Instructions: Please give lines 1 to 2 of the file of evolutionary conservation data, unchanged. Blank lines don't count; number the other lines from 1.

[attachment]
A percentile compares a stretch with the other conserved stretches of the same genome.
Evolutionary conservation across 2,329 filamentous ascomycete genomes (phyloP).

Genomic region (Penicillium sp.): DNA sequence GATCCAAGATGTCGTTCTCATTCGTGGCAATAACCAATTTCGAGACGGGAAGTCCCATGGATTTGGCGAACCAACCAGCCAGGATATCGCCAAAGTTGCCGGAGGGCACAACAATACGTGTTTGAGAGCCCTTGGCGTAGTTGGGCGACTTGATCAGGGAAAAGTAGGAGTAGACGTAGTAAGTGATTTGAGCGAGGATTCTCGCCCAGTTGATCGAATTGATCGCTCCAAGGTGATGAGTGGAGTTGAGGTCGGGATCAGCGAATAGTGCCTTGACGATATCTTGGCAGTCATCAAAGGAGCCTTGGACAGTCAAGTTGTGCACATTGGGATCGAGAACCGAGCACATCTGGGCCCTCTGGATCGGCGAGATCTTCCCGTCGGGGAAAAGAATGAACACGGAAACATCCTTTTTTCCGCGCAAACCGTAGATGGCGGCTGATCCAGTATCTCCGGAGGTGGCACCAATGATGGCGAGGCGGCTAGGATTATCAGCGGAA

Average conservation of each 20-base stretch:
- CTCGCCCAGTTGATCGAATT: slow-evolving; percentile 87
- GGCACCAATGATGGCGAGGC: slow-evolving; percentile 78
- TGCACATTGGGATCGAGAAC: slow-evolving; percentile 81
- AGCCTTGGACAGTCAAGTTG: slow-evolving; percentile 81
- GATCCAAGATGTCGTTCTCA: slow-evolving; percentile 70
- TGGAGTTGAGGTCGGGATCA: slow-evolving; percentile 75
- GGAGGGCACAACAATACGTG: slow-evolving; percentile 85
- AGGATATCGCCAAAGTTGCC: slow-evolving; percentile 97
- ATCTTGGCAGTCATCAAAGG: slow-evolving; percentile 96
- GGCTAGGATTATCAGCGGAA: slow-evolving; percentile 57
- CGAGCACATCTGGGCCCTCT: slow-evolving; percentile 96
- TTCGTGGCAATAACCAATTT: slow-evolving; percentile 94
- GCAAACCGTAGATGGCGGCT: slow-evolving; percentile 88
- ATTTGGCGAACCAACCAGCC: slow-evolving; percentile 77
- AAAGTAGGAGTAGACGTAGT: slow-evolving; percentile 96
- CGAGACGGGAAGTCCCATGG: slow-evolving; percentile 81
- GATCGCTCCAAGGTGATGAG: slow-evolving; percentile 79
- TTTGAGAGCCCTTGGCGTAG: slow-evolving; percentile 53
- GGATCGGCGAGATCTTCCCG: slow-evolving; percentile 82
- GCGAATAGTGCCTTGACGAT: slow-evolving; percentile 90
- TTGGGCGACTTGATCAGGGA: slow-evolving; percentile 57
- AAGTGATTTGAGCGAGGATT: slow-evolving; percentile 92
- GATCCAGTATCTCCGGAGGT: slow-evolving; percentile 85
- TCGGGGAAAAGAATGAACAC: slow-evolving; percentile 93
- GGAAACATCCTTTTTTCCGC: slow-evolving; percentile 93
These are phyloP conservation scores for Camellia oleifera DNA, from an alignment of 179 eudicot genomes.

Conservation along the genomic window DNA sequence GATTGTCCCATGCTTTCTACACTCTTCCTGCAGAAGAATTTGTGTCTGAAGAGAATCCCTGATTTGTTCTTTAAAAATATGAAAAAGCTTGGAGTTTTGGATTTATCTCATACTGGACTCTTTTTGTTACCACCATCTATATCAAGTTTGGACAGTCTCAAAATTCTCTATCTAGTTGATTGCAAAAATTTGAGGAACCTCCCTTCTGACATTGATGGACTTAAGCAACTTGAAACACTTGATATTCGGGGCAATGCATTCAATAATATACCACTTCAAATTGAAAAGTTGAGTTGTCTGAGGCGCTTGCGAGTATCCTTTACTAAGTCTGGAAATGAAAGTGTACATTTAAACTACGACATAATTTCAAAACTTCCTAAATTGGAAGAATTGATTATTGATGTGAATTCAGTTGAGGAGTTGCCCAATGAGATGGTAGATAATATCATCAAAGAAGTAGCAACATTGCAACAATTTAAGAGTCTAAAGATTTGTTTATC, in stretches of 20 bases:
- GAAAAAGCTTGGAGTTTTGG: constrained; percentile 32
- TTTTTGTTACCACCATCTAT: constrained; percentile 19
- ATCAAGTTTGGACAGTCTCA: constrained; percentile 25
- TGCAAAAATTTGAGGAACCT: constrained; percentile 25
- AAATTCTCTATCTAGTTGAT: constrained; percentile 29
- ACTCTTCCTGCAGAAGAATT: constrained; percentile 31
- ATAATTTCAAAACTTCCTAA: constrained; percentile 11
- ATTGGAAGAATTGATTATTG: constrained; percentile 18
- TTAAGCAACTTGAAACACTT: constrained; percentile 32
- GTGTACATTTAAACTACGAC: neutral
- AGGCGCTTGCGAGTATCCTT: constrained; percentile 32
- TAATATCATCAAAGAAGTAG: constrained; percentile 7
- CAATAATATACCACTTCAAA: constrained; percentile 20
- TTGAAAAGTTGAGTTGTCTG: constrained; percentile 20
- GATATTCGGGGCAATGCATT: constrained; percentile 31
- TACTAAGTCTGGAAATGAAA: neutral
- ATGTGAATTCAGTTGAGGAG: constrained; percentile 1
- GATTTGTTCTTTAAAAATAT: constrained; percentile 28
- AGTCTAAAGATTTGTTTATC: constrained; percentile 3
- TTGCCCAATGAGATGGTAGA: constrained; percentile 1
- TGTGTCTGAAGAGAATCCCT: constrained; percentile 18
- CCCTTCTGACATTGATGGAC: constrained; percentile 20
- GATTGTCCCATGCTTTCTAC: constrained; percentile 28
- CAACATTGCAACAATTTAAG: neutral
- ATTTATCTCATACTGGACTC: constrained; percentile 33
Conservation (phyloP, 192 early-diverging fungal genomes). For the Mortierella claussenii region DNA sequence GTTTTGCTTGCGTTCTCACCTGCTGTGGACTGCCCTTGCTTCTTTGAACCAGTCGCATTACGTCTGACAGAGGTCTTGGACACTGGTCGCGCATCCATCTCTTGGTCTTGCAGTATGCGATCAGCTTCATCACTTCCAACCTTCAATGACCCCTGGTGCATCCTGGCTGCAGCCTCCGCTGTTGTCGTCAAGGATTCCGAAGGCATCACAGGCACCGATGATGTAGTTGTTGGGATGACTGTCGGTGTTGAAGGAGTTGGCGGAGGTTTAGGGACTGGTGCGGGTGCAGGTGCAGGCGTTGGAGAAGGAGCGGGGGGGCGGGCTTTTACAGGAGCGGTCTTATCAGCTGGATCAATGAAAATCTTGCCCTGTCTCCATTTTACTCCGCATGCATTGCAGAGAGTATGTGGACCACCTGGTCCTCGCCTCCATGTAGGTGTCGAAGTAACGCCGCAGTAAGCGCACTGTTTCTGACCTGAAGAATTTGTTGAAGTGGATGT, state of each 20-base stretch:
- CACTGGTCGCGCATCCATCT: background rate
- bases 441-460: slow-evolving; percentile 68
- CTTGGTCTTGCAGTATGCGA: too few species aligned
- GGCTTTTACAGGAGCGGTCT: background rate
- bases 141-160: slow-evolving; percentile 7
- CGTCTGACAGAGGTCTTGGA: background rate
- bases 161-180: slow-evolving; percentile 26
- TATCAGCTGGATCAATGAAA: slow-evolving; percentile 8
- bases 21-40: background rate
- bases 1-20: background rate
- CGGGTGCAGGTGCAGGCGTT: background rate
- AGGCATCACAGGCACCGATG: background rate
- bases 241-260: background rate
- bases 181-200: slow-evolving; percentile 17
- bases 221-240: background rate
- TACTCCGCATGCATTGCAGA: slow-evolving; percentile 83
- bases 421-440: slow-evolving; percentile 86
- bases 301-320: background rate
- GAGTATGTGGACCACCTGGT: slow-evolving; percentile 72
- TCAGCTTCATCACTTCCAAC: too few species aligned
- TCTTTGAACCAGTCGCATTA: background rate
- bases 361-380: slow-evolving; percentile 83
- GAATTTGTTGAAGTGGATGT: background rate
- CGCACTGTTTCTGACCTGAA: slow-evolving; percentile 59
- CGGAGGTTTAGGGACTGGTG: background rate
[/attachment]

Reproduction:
A percentile compares a stretch with the other conserved stretches of the same genome.
Evolutionary conservation across 2,329 filamentous ascomycete genomes (phyloP).